Congressman: 'Likely' some Bagram terrorist prisoners were evacuated from Afghanistan to U.S.

"The eventuality is at least one of them will succeed in something that will hurt or kill Americans," said Rep. Darrell Issa (R-Calif.).

Updated: February 24, 2022 - 12:48pm

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There is a strong likelihood that prisoners released from Bagram prison in Afghanistan made it to the U.S., according to Rep. Darrell Issa (R-Calif.).

Issa told the John Solomon Reports podcast Wednesday that according to the commanding general who oversaw the U.S. evacuation from Afghanistan, some of the young men who "pushed through the gates and got onto the plane" and "were clearly not in any way vetted ... could, and likely did, include some of the 5,000 who had just been released from Bagram prison."

After the Biden administration ordered U.S. troops to abandon Bagram Air Base during the withdrawal from Afghanistan, the Taliban released the prisoners who were held there. One of the released prisoners was the suicide bomber who killed 13 U.S. service members and scores of Afghans at the Kabul airport during the U.S. withdrawal.

The congressman noted that there "were young, draft-age males, some of them teenagers," who were evacuated and unlikely to have been interpreters for the U.S., especially since "some of them didn't speak English at all."

Some of the thousands of evacuees arrived in Doha, Qatar, where 20% of them had "paper passports" created for them, he added. With paper passports, an interviewer would ask evacuees in their native language for their name and who they were. An evacuee could then answer, "I am Joe Smith, and I live in this place, and I'm a good guy," give what they claimed was their date of birth, and that would all be recorded in their "paper passport," Issa said.

"It's trust, but no verify, and those people then went on, with a few exceptions, to the United States," he remarked.

"Now, I say a few exceptions because there were at least 300 that were sent to Kosovo," Issa continued, because "some of the Afghans pointed at these people and [said], 'This is so-and-so, he is a bad guy.' And so they were able to catch a few, and they sent them to Kosovo."

Issa said State Department officials told him the questionable evacuees — who number about 1,000, including those evacuated to other bases — are being vetted before sending them to the U.S. The congressman says he reminded the officials that "these people have already been identified as bad people, and that's the reason you sent them [to Kosovo]."

Despite these evacuees being flagged as risks, however, "they're now trying to get those people to us," Issa said.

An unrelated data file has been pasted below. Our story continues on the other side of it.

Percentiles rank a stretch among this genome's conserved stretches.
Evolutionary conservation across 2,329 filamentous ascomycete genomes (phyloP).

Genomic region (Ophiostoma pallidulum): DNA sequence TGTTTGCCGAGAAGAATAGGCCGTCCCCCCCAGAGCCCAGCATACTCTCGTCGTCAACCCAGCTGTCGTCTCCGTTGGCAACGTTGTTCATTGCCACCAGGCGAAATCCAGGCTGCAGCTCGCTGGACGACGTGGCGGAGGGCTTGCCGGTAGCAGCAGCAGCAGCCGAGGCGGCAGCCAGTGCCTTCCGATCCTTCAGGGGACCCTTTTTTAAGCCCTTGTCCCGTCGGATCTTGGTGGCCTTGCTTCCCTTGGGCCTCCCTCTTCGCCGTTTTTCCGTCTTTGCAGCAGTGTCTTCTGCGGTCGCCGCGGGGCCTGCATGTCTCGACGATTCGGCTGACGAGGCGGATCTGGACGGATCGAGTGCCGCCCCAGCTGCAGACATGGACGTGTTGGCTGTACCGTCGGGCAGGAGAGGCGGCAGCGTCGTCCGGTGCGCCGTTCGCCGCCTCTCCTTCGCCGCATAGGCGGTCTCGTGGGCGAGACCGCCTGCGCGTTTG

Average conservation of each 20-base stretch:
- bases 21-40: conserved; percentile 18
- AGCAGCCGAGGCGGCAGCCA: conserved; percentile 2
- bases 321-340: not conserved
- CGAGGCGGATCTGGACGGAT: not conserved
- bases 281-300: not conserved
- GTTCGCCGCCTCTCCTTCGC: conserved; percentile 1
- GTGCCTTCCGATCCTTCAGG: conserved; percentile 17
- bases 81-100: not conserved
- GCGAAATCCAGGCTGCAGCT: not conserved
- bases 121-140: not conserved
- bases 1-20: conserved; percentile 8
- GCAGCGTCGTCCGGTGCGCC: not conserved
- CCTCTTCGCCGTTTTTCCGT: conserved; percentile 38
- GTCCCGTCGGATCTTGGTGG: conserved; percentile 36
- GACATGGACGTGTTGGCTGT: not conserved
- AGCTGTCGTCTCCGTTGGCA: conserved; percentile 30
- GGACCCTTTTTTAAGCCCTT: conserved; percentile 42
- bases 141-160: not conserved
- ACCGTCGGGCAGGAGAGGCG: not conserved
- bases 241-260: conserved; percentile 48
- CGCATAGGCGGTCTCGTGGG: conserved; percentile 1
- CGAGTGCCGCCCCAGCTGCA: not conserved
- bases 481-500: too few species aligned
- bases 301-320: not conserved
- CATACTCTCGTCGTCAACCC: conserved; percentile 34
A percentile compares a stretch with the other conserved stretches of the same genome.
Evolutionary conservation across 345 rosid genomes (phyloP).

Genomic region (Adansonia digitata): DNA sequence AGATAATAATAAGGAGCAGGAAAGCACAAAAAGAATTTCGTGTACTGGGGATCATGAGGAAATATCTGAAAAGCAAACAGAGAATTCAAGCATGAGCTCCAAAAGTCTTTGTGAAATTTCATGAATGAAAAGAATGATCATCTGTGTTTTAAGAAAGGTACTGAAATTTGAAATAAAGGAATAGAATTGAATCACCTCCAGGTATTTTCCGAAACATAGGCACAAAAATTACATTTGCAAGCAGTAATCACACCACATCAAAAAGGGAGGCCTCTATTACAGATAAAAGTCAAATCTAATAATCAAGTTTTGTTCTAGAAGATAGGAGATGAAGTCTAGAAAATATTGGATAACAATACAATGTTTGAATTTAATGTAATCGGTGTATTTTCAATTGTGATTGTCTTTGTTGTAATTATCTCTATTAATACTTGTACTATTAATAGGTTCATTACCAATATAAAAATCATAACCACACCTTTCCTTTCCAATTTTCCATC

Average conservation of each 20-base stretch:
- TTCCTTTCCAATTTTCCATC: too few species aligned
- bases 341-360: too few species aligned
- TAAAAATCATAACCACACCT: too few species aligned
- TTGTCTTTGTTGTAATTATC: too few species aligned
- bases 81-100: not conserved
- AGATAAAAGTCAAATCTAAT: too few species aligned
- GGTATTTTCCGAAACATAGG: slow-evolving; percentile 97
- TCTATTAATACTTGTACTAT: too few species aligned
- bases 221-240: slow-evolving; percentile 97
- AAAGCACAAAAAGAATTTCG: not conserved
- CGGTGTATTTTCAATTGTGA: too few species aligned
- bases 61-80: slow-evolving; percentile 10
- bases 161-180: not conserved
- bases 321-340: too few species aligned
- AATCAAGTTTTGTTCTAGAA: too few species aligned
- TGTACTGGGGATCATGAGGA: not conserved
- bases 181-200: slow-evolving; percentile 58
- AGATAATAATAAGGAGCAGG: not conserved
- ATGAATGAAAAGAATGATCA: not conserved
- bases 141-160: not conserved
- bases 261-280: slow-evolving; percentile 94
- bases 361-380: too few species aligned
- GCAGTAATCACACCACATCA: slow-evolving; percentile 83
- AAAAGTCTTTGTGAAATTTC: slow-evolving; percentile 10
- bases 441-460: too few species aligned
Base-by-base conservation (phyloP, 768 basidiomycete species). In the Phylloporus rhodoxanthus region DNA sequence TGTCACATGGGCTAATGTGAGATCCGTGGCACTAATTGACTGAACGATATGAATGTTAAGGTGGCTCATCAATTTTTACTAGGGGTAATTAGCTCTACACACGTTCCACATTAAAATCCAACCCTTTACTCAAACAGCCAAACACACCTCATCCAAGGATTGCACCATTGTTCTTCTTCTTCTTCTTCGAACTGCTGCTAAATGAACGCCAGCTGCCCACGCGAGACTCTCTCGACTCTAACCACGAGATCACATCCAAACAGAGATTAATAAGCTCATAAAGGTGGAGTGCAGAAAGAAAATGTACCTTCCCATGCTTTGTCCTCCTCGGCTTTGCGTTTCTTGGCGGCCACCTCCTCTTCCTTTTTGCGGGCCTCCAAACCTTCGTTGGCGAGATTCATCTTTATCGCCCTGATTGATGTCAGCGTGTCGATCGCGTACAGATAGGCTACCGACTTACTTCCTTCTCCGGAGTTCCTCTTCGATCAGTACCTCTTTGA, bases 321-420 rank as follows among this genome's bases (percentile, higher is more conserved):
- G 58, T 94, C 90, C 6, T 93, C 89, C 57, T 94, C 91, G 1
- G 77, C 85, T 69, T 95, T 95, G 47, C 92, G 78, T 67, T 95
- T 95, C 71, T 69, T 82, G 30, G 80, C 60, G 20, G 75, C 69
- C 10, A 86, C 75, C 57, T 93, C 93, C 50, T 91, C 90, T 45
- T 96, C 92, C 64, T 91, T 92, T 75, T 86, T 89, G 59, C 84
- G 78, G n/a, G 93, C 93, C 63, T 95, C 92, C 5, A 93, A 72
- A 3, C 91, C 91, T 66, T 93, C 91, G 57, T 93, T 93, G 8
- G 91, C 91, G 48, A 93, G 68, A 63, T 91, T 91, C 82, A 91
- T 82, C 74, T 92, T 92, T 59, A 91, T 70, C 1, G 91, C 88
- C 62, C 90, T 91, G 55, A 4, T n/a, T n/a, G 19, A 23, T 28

A State Department spokesperson told Just the News on Thursday, "The Afghan guests relocated to Kosovo have not been determined to be inadmissible to the United States.  Rather, they are being processed for potential entry in the United States and may have cases requiring further processing and consequently more time than can be accommodated in other locations also hosting Afghan travelers."

The spokesperson explained how the U.S. government's vetting process includes "reviewing fingerprints, photos, biometric and biographic data for every single Afghan before they are permitted entry into the United States," which is conducted by the FBI, National Counterterrorism Center, and other partners in the Intelligence Community.

"As part of our screening and vetting process for Afghan evacuees, some of those whose cases required additional processing have been moved to Camp Liya on Camp Bondsteel in Kosovo, where interagency teams work to complete​ the processing necessary ​for consideration for their eventual onward travel to the United States," the spokesperson added. "Many have already departed Camp Liya for the United States, and others are in the process of being cleared to depart."

"If any ​individuals​ are not able to travel onward to the United States, the U.S. Department of State will work with international partners to identify ​an alternative durable solution for their relocation," according to the spokesperson.

These risky admissions, Issa emphasized, are in addition to the 28 Afghan evacuees that the Defense Department inspector general said couldn't be located, despite known "derogatory information" associated with them suggesting they "could pose a security risk to the United States."

"All of them are people of the kind of interest that they're likely to be conspiring against the United States right now," Issa said. "And what's the eventuality? The eventuality is at least one of them will succeed in something that will hurt or kill Americans."

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